Albert Lea school district receives over $1M to address lost learning in pandemic
Published 5:09 am Thursday, March 3, 2022
The Albert Lea school district has received almost $1.05 million from the Elementary and Secondary Schools Emergency Relief III fund to establish opportunities after school and in the summer to address the impacts of lost learning during the pandemic.
ESSER was established as part of the Education Stabilization Fund in the Coronavirus Aid, Relief, and Economic Security act. According to Jennifer Walsh, director of finance and operations, under the grant the district received $1,048,882. Administrators have until Sept. 30, 2024, to spend it.
Walsh said the district is still figuring out how the money will be spent.
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“We’re just in the process of getting started with planning activities for the spring and summer,” said Chris Chalmers, director of Community Education.
With the funds, he wants to create student engagement and get students together and out of their houses to experience life-long learning.
Chalmers said the first opportunity to use the funds will be during spring break, when students in kindergarten through seventh grade will have the opportunity to do rock climbing, participate in gym games and do yoga, all for free.
“That’s huge,” he said.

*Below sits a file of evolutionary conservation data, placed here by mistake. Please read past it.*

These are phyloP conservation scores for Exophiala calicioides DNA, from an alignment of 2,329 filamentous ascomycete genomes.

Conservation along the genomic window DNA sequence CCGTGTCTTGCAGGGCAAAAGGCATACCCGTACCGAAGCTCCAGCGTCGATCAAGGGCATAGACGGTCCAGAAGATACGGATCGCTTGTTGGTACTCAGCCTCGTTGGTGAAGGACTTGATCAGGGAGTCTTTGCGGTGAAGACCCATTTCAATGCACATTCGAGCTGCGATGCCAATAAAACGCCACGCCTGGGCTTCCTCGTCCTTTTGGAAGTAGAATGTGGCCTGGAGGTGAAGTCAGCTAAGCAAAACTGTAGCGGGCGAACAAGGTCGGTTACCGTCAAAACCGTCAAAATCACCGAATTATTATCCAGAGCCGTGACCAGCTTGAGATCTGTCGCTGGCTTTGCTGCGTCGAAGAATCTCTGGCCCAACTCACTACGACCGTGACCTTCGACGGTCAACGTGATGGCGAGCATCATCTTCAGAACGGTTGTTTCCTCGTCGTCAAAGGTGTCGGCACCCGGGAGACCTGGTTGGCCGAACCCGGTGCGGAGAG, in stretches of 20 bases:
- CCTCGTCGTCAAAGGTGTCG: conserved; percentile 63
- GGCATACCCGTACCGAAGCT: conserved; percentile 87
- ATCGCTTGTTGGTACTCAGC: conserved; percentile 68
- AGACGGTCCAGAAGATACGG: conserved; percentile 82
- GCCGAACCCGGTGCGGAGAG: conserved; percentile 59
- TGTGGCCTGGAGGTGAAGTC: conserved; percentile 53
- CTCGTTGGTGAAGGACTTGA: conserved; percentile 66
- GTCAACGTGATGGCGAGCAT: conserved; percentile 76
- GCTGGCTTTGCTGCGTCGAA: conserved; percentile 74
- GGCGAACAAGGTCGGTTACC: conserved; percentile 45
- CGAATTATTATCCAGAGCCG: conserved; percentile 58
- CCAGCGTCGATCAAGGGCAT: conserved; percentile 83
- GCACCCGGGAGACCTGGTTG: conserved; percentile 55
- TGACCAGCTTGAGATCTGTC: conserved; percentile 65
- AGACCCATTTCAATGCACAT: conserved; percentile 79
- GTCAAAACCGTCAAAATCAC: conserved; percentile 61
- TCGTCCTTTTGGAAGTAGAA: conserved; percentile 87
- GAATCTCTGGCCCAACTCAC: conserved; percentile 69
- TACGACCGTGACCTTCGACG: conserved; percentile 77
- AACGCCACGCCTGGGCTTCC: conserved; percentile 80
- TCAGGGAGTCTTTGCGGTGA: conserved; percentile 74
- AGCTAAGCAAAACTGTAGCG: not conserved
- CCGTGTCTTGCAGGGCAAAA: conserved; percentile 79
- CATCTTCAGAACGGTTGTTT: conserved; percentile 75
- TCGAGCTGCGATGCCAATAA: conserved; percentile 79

Registration for Brookside programs will end Monday.
And funding isn’t limited to Community Ed.
“We’re looking at doing disc golfing, river trips, kayaking, canoeing, taking students to state parks, hikes,” he said.
Money will also go toward a chess club for students in eighth through 12th grade at the high school, as well as art or cooking classes, sports, camps or other clubs.
While a lot of these programs may seem familiar, they’ll be free for students.
“We don’t have [all the programs] listed right now,” he said. “That’s going to develop this next year.”
Besides activities, Chalmers suggested money could go toward tutoring.
His goal is to impact every student in the district, and though he admitted it was unlikely every student would participate, he hoped to draw students to different programs.
And if enough students participate, he’s hopeful costs could stay low.